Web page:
Academic Program Mission Statement:
No school can teach a student how to think, but we can teach students how to think critically. While achieving a Bachelor of Science in Legal Studies students are trained in how to examine and evaluate legal ideas, institutions and processes. Combining a legal foundation with critical thinking, students develop the research, analytic and composition skills necessary for success in a variety of law-related occupations, including legal assisting and paralegal careers. The program offers an interdisciplinary curriculum (including a study of the law along with the psychology, sociology, criminology and business) allowing students the flexibility to pursue varying interests while maintaining a focus on the law and legal system. For the particularly ambitious student, the Bachelor of Science in Legal Studies program provides a broad-based knowledge of the law, application to social change and issues, and opportunities for the professional and scholarly growth and advancement needed to successfully transition to a law school upon graduation.
Program Student Learning Outcomes:
- Demonstrate an understanding of the historical and current American legal system, including its legal procedures, its functions and structure, and substantive areas of civil and criminal law.
- Identify, compare, contrast and discuss (orally and written) current ethical and legal issues demonstrating knowledge of the American legal system, including its legal procedures, its functions and structure, and substantive areas of civil and criminal law
- Research and compose various types of documents, such as research papers, case briefs and memoranda, which integrate analysis of fact patterns and appropriate citations to scholarly sources.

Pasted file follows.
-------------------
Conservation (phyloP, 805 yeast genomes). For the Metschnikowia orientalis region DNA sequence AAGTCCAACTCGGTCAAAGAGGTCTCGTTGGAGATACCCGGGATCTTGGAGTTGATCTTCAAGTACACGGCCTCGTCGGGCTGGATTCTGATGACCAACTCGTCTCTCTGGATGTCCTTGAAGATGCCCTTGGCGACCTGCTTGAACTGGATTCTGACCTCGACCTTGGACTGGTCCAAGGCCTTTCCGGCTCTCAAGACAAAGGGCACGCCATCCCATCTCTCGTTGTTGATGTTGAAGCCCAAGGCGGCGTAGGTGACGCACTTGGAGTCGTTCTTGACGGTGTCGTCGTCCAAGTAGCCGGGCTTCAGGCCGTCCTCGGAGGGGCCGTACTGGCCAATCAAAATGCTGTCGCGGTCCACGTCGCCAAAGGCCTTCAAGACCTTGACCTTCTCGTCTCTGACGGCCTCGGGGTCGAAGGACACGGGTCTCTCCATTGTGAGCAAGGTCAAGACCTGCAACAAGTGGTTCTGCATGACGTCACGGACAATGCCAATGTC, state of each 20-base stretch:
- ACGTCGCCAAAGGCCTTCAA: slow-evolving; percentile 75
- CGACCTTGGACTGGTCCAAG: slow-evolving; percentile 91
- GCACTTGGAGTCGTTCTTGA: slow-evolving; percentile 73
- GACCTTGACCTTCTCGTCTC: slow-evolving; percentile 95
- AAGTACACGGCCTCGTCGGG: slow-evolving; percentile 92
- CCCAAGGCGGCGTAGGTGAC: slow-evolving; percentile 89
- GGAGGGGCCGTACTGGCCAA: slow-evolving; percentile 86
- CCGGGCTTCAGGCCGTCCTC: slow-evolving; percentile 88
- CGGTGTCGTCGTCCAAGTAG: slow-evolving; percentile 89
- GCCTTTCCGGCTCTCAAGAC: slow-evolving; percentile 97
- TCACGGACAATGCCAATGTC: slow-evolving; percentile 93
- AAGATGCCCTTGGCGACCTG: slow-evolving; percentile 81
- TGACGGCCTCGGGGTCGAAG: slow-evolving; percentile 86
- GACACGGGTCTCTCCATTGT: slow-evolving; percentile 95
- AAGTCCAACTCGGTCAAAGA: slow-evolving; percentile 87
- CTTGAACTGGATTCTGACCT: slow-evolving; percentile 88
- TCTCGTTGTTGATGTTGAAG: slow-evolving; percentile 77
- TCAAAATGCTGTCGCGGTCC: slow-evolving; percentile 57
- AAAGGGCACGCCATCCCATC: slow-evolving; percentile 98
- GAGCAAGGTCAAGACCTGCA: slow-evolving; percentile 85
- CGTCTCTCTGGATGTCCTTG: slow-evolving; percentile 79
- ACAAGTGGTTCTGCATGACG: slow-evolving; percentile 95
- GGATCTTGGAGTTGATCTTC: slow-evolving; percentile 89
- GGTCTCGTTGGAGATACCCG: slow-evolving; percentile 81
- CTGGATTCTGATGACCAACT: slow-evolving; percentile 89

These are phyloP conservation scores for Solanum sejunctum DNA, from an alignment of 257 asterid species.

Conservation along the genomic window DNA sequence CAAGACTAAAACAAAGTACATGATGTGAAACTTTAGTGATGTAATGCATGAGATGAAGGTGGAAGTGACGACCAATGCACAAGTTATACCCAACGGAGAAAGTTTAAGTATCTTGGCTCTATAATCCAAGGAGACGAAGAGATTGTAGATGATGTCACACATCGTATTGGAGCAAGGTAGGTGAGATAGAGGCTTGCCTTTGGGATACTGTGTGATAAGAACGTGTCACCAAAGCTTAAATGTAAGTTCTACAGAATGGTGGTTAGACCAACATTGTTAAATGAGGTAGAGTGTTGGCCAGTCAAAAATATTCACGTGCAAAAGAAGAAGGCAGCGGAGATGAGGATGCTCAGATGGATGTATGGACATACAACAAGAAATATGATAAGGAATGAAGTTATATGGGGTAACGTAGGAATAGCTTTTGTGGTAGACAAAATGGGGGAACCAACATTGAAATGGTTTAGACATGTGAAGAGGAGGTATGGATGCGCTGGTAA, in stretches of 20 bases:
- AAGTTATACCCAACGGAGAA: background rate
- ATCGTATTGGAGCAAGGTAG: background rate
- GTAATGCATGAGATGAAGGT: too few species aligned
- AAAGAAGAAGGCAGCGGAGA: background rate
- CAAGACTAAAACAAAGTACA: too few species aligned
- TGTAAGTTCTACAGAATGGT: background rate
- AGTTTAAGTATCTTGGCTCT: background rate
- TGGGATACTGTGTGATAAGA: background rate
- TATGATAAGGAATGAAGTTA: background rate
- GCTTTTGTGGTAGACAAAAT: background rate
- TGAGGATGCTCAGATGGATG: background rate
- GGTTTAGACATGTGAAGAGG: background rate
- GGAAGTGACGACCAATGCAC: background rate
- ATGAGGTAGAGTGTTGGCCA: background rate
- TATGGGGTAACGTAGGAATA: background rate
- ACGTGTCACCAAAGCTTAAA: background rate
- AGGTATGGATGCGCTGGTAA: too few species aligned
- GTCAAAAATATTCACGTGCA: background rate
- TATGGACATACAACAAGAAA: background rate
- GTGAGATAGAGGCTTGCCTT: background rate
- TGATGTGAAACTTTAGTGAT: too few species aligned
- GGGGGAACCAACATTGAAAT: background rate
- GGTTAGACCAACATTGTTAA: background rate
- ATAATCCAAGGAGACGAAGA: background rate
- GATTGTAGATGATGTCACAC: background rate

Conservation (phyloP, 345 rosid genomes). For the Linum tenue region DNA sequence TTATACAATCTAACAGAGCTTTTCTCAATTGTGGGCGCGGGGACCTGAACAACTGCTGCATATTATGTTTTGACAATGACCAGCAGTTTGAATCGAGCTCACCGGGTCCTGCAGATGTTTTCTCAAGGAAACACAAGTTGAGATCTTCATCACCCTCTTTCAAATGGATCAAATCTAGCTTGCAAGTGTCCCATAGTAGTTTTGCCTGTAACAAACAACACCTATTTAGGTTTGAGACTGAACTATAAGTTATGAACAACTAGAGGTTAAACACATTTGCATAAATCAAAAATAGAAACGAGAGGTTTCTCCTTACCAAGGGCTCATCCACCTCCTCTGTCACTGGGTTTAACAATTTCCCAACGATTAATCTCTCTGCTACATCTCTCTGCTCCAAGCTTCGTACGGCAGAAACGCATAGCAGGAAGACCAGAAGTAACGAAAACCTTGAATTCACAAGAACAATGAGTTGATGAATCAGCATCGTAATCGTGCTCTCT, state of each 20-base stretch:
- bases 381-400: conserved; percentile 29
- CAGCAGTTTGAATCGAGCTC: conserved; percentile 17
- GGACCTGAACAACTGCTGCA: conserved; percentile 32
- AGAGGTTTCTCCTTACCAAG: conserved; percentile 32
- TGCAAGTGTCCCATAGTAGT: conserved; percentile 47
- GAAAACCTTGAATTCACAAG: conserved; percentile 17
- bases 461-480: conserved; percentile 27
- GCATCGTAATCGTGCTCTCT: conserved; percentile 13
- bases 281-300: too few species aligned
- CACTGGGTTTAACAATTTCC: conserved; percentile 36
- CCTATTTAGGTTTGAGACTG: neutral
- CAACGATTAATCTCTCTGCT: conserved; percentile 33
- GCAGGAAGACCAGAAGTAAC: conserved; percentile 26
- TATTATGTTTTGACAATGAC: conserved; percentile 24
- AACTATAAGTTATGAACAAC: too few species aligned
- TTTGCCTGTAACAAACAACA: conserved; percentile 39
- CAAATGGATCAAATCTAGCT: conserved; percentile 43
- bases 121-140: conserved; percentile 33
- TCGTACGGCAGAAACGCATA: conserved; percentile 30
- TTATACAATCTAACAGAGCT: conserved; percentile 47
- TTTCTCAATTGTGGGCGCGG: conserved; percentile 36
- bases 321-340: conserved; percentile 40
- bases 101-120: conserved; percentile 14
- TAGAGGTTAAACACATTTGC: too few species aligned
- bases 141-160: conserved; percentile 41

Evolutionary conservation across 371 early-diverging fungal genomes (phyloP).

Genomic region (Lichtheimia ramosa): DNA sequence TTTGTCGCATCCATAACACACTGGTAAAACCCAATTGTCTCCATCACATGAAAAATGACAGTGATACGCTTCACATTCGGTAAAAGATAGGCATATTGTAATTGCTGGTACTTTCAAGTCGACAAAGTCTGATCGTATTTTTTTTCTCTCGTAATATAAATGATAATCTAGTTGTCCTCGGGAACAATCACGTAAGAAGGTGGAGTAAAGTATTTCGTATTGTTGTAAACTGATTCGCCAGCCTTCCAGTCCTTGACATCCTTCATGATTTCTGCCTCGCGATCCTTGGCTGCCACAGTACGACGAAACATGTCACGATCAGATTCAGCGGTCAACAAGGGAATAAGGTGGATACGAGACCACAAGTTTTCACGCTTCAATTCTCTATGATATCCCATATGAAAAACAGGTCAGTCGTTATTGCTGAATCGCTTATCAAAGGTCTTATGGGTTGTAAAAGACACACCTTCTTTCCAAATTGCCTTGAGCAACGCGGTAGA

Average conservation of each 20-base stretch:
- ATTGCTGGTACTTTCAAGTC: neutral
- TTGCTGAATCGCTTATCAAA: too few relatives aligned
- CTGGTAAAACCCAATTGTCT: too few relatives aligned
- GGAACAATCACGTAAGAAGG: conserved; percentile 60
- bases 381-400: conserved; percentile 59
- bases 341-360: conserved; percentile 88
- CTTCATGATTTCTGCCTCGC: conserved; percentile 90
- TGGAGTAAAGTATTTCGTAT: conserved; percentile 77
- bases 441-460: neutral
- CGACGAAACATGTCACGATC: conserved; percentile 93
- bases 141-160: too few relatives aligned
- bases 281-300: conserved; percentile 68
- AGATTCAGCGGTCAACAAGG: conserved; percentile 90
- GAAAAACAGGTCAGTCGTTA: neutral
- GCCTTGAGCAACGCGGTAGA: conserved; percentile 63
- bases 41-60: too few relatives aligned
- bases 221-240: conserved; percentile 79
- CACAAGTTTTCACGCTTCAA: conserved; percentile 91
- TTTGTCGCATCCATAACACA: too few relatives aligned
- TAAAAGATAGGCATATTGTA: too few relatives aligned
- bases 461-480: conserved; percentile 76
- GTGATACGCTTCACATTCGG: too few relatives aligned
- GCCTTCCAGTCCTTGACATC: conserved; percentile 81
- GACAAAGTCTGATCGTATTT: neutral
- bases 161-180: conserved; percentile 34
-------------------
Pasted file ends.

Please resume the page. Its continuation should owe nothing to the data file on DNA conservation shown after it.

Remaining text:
- Display, both orally and in writing, the ability to assemble information from relevant sources and to organize materials for a variety of analytical, evidentiary and decision-making purposes.
- Demonstrate knowledge of the ethical codes and principles applicable to legal professionals, including the ideal that members of the legal profession should be dedicated to serving others honestly, competently and responsibly, with the goal of achieving justice. Demonstrate knowledge of key critical issues in law, social justice, criminal and civil litigation, plaintiff and defendant rights, and ethical dilemmas within the various areas of the criminal/civil legal systems. Identify and demonstrate an understanding of possible policy and practice implications.
Recommended Course Sequencing:
Please see course descriptions for prerequisites. All courses are 3 credits unless otherwise specified.
AC101 Principles of Financial Accounting
CO110 Public Speaking
CS117 Applications and Presentations or Elective *
EN105 Advanced English Composition *
EN206 Introduction to Literature
HU100 Foundations of Liberal Arts **
HU103 World Civilization (Modern)
MH201 College Algebra or MH203 Survey of Math *
LW103 The American Legal System
SS107 Introduction to Sociology
HU135 World Religions or HU152 Introduction to Philosophy
HU232 United States History to 1865
LW203 Civil Litigation
LW205 Legal Research and Writing
LW229 Criminal Law
MN200 Business Law
SS102 Microeconomics or SS103 Macroeconomics
Arts and Science Elective
200-level (or higher) Literature Elective
CO235 Media Law and Ethics or HA215 Medical Law and Ethics or LW215 Justice, Law and Ethics
HU303 United States History Since 1945
LW301 Mediation and Conflict Resolution
LW335 Constitutional Law
SS217 Race and Ethnicity
SS305 Global Issues
Humanities or Psychology or Social Science Elective
200-level (or higher) Legal Studies or
LW495 Legal Studies Seminar
LW499 Legal Studies Internship or LW498 Bachelor Thesis
SS309 American Politics
Laboratory Science Elective (4 credits)
200-level (or higher) Legal Studies Elective
200-level (or higher) Psychology or Social Science or Criminal Justice Elective
300-level (or higher) Legal Studies or Criminal Justice Elective
Total Credits Required For Graduation: 121
* by placement
** If you have 15 or more accepted transfer credits, you may replace HU100 with an Arts and Sciences elective.